A Google spokeswoman said the company did not have a comment for this article.

For Alphabet, any play at significant expansion in China would bring unique challenges.

Its major moneymaking activities, such as search and video, run up against the Communist Party’s controls on information in a way that online shopping, for instance, does not.

Google would have to overcome a lack of name recognition among young Chinese. And it would face a tough fight against homegrown incumbents with Silicon Valley-like money to burn — including in areas like self-driving cars, in which Alphabet is arguably the global leader.

Waymo’s company registration in China still puts it a long way from having wheels on the road. Its Shanghai subsidiary has an initial capitalization of about $500,000. A visit on Friday to the address listed on its registration filing turned up only a cramped, unmarked office, empty but for some simple furniture.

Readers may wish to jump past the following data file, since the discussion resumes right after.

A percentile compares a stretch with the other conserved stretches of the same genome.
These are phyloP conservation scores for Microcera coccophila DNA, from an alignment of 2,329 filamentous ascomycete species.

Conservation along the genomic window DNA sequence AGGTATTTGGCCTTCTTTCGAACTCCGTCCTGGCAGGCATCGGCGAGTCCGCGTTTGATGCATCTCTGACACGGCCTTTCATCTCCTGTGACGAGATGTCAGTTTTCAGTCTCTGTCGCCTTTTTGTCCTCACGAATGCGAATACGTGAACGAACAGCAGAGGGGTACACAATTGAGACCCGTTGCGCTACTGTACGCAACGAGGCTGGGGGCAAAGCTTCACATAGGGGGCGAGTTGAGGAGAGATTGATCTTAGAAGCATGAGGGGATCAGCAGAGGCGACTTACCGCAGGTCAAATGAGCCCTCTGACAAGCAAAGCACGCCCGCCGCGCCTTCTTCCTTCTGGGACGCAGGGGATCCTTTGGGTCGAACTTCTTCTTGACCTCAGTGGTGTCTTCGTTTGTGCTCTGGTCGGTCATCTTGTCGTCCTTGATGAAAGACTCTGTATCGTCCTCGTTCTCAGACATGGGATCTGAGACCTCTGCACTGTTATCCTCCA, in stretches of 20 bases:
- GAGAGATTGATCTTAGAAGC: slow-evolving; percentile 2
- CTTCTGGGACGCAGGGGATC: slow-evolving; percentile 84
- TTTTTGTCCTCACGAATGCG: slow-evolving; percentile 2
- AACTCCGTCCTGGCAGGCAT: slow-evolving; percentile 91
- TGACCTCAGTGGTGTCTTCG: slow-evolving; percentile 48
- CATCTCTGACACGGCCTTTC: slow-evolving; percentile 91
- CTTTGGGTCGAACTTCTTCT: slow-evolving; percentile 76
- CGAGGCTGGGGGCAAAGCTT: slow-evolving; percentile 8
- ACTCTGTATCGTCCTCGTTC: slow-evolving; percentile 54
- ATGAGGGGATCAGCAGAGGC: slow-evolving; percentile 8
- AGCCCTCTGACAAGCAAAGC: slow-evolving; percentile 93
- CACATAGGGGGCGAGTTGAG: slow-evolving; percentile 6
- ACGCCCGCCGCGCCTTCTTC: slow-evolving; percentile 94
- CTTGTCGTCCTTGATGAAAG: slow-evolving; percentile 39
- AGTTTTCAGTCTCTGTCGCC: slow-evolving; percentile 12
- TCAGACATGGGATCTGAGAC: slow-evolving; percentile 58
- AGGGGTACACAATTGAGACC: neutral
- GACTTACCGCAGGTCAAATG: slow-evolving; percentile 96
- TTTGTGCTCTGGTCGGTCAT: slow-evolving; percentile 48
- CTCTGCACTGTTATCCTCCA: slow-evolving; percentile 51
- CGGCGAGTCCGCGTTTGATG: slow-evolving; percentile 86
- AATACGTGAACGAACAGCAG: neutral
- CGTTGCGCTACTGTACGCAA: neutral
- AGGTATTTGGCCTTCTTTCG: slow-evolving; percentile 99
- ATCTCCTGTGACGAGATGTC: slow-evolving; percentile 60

Even with more investment, Waymo’s place in the Chinese market is hardly assured.

Baidu, maker of the country’s leading search engine, has made its autonomous-vehicle software platform available to dozens of local and foreign companies. SAIC Motor, China’s largest carmaker, is working with the e-commerce titan Alibaba. BMW and Daimler have received permission in China to test their own self-driving vehicles.

That might leave only China’s newer, smaller automakers for Waymo should it someday seek a local partner for building intelligent cars, said Yale Zhang, managing director at Automotive Foresight, a consultancy in Shanghai.

“That’s their chance,” Mr. Zhang said.

A Waymo spokeswoman confirmed that the company had set up and staffed a legal entity in China, but declined to comment on further plans.

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